Harare, March 3rd 2016 | Kudzai Sevenzo
My stay in New York has been so very rewarding and eye opening. Despite the fact that I left an intense heat wave in Harare to be welcomed by a blizzard in New York, I think I have adjusted pretty well to the weather! Soon after I arrived in New York, I met my acting coach, Susan, in person. I had my first couple of lessons with her on Skype, as she began assisting me long distance in preparation for my grad school monologues. I chose Eve Ensler’s Necessary Targets, as well as Othello, Macbeth and later, thanks to Danai, a much needed 4th monologue by Suzi Lori Parks: Venus. The final monologue helped me to show a lot more of my capabilities as an actor. I participated in 8 auditions as well as the regional Satellite auditions. I went on to receive 3 offer letters (E15 in the U.K, New York Film Academy, and Stella Adler). I have also received follow-ups and strong interest from 3 other schools who’ve yet to give me their final decisions.
During my time here I was introduced to a fantastic organisation called Girl Be Heard, which seeks to make the voice of the girl be heard globally. The organisation is showcasing a play in Trinidad and Tobago that focuses on the 15 billion dollar sex trafficking industry that affects young women all over the world.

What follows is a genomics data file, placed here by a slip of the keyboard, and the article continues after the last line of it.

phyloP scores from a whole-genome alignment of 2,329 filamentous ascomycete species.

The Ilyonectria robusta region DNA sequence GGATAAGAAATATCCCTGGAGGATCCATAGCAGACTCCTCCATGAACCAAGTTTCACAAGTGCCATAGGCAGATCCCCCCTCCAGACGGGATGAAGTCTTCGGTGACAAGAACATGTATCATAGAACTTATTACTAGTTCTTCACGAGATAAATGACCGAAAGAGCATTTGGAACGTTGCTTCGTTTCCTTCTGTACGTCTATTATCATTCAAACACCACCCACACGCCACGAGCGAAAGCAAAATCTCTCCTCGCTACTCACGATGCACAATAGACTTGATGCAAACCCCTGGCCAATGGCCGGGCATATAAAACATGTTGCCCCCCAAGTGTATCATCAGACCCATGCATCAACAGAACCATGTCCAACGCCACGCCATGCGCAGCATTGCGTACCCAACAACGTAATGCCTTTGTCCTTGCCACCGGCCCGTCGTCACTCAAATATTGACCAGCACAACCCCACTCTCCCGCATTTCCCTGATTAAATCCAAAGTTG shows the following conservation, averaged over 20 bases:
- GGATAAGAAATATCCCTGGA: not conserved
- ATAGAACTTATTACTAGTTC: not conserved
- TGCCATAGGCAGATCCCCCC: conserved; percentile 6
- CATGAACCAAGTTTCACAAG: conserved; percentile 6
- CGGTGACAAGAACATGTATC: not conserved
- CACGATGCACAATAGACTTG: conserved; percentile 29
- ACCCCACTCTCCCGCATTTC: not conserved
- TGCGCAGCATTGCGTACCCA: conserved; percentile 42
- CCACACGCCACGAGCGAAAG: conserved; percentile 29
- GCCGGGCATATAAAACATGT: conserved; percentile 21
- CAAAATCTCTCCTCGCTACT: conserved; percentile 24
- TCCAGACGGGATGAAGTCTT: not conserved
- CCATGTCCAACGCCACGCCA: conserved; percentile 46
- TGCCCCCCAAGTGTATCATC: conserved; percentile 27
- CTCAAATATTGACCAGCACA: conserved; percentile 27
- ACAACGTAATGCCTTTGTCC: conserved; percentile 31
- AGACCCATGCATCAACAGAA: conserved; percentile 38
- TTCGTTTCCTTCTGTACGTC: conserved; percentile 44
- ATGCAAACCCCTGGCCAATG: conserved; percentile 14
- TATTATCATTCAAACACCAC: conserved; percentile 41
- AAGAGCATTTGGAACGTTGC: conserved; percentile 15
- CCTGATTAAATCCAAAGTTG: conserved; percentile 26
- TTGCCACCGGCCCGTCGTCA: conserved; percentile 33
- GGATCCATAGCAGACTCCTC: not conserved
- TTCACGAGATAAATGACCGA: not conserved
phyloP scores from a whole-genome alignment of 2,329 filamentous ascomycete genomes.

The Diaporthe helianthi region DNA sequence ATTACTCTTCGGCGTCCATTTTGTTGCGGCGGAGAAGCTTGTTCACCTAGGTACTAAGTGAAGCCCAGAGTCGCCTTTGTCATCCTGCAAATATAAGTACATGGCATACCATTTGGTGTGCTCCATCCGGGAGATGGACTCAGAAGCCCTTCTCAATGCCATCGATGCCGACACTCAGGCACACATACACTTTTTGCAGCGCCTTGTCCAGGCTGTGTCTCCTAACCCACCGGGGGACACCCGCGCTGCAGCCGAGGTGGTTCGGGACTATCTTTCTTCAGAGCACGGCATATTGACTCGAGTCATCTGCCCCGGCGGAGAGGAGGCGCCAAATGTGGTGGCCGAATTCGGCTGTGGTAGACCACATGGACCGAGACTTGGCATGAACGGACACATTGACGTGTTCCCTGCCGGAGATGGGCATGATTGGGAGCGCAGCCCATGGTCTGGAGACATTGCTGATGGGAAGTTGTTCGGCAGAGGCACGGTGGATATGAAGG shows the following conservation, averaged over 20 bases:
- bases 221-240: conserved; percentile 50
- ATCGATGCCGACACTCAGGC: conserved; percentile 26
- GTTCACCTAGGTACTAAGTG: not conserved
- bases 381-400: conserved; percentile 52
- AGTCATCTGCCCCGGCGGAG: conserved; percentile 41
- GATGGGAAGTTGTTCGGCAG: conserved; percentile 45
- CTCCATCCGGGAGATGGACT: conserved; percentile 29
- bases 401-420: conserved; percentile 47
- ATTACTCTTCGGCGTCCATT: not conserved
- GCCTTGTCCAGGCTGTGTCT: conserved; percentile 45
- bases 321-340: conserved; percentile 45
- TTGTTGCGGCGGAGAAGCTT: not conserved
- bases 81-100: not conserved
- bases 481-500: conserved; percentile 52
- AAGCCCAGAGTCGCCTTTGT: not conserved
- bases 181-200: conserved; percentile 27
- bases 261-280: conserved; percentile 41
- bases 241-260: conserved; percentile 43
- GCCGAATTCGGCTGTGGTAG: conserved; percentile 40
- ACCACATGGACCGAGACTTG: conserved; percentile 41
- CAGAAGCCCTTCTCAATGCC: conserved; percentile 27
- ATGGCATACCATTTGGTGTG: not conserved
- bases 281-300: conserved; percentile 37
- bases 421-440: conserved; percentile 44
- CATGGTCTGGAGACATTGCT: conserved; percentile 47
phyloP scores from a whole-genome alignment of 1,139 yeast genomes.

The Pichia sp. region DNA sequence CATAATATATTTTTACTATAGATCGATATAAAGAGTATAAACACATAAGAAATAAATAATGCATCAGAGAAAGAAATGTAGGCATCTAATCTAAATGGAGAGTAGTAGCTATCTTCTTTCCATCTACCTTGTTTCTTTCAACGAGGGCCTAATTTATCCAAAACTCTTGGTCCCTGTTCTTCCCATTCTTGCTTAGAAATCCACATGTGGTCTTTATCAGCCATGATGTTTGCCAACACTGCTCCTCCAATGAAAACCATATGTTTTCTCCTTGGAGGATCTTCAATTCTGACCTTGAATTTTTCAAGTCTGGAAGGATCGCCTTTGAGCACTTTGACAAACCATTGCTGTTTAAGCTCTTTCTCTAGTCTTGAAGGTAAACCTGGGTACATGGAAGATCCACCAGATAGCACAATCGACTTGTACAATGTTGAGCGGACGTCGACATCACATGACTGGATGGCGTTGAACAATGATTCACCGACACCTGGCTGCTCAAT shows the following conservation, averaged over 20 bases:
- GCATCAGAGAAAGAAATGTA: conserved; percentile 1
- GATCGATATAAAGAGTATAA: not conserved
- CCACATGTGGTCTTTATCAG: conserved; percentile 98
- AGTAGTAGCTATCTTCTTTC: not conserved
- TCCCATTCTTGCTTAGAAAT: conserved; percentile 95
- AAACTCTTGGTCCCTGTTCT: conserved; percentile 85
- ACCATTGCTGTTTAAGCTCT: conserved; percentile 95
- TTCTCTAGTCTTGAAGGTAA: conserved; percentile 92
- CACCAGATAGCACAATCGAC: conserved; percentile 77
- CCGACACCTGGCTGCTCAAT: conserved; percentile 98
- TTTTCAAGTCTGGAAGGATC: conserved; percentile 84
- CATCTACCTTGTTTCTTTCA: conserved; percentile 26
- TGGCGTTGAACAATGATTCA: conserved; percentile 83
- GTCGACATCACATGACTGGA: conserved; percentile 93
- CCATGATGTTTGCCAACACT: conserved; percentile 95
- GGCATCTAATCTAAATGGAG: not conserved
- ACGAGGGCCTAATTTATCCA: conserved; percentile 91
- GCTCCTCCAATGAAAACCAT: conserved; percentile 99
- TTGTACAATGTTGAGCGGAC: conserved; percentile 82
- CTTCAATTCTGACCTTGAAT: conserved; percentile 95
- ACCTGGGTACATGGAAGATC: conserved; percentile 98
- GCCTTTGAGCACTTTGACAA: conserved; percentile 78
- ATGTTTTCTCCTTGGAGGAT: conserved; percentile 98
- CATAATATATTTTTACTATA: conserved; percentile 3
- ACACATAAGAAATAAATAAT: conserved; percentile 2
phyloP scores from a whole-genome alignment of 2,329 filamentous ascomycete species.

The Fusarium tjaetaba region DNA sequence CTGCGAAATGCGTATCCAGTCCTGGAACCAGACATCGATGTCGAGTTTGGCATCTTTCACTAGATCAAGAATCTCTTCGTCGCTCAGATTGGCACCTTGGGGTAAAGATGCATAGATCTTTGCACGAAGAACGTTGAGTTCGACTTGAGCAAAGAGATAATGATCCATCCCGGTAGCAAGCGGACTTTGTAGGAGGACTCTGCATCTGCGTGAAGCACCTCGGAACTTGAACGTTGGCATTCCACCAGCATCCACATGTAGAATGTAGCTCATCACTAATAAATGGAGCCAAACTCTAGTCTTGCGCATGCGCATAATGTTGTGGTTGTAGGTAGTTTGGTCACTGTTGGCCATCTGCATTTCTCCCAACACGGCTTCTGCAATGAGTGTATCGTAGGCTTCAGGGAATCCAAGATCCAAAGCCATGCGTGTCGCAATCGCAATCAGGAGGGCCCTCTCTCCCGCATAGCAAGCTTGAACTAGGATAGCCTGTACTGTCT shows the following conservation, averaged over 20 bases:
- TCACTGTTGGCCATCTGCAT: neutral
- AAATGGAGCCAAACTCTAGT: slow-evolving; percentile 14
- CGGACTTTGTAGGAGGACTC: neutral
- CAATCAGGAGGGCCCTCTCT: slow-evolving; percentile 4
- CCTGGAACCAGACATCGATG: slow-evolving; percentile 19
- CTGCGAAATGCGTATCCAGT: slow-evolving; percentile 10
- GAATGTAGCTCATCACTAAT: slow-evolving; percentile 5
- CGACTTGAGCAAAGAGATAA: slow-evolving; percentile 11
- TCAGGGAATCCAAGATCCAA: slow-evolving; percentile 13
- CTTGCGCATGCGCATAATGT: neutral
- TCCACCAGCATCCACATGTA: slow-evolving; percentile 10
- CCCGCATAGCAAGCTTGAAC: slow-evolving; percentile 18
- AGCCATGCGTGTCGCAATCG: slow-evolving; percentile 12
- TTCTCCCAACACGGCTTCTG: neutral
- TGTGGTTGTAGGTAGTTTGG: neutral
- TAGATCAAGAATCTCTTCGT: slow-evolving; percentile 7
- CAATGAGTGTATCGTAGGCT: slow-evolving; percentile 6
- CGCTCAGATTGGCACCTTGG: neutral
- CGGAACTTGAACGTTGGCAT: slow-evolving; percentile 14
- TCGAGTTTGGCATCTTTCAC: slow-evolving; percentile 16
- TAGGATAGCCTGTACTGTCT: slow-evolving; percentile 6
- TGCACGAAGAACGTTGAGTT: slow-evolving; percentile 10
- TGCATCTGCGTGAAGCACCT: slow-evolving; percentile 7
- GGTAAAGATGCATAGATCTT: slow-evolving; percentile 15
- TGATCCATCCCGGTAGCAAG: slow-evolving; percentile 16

I have also been introduced to the Public Theater, and before I leave, I will meet various people in different departments who will explain how the whole system works to create and select compelling and relevant theatre for New York’s Public Theater.
I have thoroughly enjoyed being in the rehearsal room for Danai’s play “Familiar,” in which I get to see committed, and professional actors take on their characters and their character’s flaws truthfully. It has been particularly exciting to see how with each night of the previews after director and playwrights notes have been noted by actors and team, the play begins to undergo a very powerful transformation in front of a live audience.
“Eclipsed” on Broadway was one of my highlights too, as was seeing how the actors are so committed to their roles and have allowed themselves to go deeper and deeper into their roles with each night’s performance.
I return to teach speech and drama at a local preparatory school in Harare. In May, I embark on a 3 week tour of Germany in a production called “Water Games” which features other Zimbabwean actors. In this production, I intend to put to practice all I have learnt during my time here in the U.S.A. I have been truly been inspired. As I wait for results from my auditions and interviews, I want to thank Almasi from the bottom of my heart for allowing me this wonderful opportunity to be re-energised as an artist, as well as inspired and challenged that indeed as African people we CAN tell our own stories on the world stage, and tell them WELL!